The Sheriff’s Office, in conjunction with the county’s four precinct police programs, is vying for $783,151.20 in grant funds for the 2022-23 fiscal year to provide bulletproof shields to local law enforcement. . This state-sponsored initiative comes after the Uvalde Primary School shooting in May.
In June, Abbott and other Texas legislative leaders transferred $105.5 million to the Public Safety Bureau to support additional school safety and mental health initiatives through August 2023, including $3 million for local law enforcement agencies to offset travel expenses for advanced rapid response training for law enforcement and $50 million for bulletproof shields.
“The State of Texas is working to ensure that our law enforcement partners across the state are able to protect our children, our teachers, and our schools as the new school year begins,” Abbott said in an August 17 press release. “These new funds will give law enforcement officers expanded access to training for active fire scenarios as well as essential protective equipment.”
Other initiatives and cost breakdowns include:
- $5.8 million to expand Texas children’s health care access through telemedicine statewide;
- $4.7 million for the Health and Human Services Commission to increase multisystem therapy statewide;
- $950,000 to HHSC to expand Coordinated Specialty Care Teams across the state;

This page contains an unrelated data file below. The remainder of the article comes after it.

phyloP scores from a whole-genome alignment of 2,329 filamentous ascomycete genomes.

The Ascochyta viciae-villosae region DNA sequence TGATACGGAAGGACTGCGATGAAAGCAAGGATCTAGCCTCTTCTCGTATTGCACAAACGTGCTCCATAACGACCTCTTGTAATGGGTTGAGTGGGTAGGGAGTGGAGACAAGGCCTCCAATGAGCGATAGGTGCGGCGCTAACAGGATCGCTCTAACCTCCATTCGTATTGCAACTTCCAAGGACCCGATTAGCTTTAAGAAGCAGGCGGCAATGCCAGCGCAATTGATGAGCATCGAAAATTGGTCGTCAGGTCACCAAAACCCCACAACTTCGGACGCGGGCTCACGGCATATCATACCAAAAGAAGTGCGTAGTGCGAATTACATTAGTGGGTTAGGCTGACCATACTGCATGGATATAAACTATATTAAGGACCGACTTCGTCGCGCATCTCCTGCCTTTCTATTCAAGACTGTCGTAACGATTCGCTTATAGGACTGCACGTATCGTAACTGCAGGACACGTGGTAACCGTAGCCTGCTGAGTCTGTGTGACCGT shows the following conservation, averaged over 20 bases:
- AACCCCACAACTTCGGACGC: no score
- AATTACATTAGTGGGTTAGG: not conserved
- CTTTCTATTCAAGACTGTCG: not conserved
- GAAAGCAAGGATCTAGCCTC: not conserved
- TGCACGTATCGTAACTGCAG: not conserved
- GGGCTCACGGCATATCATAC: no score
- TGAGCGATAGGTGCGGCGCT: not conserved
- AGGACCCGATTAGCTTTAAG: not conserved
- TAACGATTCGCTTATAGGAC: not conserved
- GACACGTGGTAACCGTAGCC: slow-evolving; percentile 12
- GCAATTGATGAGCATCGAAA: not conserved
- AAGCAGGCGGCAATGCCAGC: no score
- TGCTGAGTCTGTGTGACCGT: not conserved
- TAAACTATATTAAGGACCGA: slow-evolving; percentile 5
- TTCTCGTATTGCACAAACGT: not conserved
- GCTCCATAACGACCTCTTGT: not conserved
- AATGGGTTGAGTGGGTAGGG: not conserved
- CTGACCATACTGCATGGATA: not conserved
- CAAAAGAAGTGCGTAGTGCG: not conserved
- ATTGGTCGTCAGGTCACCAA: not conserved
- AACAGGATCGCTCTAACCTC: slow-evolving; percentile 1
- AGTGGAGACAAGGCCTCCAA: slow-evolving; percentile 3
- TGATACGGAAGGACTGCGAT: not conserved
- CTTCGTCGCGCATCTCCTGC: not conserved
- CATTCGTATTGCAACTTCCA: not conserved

- $7 million for rapid response training by the ALERT Center;
- $7 million for the Texas School Safety Center for on-site campus assessments to assess access control measures;
- $17.1 million for school districts to purchase silent panic alert technology; and
- $5 million to the Texas Department of Public Safety to expand fusion center research and capabilities.
Elizabeth Signorotti, grants coordinator for the Fort Bend County Sheriff’s Office, said their department was the third priority for this initiative because Abbott’s office “primarily seeks to provide schools and school staff with protective shields.” -bullets”.
However, Signorotti said Lieutenant Governor Dan Patrick reportedly said his office wants all law enforcement in Texas equipped with this equipment.
Signorotti said this particular grant will only fund equipment with a designation of Level III or higher.
“The difference between a shield and a vest is not just the coverage, but the level of rounds it can take,” Signorotti said. “Most vests can take bullets with firearms, but the weapon of choice increasingly seems to be what they call an assault rifle. Anything below Tier III is only not resistant to rifles.
Another requirement for the grant is that all grantees receive ALERRT, which is designed to equip first responders with effective strategies to respond to active attack events and is led by veteran first responders with proven experience in attack response. active, according to the Texas Bureau. Governor’s website.
“Almost all of [the Fort Bend County Sheriff’s Office] deputies have been there,” Signorotti said. “[Officers] in the police stations which are going to participate in this and which still have to go through it will obviously follow the training.
The application deadline is Sept. 19, and Signorotti said the sheriff’s office would expect a decision within the next two months.